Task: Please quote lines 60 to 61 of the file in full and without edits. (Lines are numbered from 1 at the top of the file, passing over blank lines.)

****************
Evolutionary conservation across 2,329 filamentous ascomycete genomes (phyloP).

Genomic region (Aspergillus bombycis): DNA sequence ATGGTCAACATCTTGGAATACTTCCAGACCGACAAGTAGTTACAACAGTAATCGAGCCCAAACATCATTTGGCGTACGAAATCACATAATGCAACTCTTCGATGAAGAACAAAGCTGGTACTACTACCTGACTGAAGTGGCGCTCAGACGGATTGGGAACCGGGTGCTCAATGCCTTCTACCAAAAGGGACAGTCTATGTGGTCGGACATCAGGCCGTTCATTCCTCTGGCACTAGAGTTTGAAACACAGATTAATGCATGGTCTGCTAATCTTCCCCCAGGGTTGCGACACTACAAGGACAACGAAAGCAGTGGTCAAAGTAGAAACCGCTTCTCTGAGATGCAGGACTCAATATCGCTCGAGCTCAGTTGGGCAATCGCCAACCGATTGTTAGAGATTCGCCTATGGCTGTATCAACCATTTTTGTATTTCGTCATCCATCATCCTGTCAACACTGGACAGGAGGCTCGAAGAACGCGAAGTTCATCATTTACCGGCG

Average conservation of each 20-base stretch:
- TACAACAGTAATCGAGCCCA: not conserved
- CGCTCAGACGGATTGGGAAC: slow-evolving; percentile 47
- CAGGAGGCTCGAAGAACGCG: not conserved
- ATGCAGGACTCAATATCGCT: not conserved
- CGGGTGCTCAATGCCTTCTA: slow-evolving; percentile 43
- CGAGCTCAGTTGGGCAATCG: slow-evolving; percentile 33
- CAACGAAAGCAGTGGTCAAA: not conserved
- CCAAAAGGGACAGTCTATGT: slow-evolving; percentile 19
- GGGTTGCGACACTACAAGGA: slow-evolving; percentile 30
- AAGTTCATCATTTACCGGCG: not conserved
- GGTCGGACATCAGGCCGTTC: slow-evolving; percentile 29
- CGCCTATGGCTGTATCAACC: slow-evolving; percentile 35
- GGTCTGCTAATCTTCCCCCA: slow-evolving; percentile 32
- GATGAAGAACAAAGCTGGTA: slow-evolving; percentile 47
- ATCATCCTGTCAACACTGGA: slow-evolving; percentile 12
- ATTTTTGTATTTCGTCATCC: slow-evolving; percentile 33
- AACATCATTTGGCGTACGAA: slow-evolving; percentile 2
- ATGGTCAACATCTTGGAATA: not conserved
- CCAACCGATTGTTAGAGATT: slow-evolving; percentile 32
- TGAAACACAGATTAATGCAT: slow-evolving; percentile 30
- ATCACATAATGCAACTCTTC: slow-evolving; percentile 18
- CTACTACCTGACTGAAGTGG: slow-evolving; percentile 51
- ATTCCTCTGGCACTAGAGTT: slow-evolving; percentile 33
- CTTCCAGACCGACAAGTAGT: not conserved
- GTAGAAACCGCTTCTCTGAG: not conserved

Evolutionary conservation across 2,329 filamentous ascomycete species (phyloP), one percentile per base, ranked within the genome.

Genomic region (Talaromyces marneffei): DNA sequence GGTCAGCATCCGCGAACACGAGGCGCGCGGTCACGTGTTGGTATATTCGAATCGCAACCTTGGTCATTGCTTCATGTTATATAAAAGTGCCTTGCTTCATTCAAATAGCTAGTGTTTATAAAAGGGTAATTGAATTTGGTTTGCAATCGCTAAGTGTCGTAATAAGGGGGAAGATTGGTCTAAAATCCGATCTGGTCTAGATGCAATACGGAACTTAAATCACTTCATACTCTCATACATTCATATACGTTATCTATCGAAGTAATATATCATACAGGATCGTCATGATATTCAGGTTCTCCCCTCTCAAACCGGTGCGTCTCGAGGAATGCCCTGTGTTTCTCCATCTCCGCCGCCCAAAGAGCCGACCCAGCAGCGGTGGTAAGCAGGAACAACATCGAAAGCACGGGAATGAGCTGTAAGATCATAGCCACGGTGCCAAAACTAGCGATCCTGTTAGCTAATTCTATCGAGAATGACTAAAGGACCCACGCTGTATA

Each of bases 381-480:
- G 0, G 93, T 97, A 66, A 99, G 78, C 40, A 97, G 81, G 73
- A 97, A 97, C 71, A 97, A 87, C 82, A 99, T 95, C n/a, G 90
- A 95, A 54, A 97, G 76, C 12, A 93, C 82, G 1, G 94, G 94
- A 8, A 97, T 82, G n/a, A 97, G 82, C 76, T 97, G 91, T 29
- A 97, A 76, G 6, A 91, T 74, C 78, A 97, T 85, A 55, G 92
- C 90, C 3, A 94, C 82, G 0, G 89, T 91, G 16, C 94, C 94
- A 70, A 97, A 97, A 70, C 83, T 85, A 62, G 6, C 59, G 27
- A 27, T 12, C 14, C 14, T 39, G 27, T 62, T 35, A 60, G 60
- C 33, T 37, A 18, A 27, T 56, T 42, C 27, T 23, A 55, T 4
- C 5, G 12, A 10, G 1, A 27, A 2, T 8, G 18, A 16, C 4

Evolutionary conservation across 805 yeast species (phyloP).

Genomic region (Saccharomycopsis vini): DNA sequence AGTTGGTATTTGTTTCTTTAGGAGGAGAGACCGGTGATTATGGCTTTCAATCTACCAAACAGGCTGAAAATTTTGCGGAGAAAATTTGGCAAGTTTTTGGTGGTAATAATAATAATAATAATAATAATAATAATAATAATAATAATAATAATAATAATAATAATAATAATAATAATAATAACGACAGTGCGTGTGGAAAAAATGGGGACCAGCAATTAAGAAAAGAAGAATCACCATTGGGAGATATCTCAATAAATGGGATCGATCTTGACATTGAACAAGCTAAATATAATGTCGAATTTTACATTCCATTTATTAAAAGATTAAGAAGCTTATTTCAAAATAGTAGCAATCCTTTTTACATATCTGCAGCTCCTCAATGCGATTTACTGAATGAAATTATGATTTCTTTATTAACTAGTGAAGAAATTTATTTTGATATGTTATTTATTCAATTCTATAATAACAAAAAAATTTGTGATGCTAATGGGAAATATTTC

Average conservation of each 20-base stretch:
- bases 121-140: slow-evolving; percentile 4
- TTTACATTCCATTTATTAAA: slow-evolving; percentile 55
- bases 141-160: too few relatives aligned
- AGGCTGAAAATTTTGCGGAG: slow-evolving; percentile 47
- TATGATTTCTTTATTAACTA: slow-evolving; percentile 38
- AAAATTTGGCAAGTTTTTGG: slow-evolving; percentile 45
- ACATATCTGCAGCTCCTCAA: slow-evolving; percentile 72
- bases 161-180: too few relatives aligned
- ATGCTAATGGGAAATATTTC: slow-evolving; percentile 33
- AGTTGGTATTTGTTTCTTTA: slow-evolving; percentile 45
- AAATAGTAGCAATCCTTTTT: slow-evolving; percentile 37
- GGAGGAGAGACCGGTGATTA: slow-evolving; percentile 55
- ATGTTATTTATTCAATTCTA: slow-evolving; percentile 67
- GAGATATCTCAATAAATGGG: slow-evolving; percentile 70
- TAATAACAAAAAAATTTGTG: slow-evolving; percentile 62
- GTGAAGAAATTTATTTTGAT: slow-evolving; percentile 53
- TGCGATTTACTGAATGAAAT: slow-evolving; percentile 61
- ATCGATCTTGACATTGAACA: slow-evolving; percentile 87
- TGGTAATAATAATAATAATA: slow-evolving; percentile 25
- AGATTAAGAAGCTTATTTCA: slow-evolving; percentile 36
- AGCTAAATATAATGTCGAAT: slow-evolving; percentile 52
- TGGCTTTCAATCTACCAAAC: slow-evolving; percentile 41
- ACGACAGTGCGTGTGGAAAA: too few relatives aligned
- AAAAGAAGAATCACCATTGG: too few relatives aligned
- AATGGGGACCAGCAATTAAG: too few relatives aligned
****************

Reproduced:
- GTGAAGAAATTTATTTTGAT: slow-evolving; percentile 53
- TGCGATTTACTGAATGAAAT: slow-evolving; percentile 61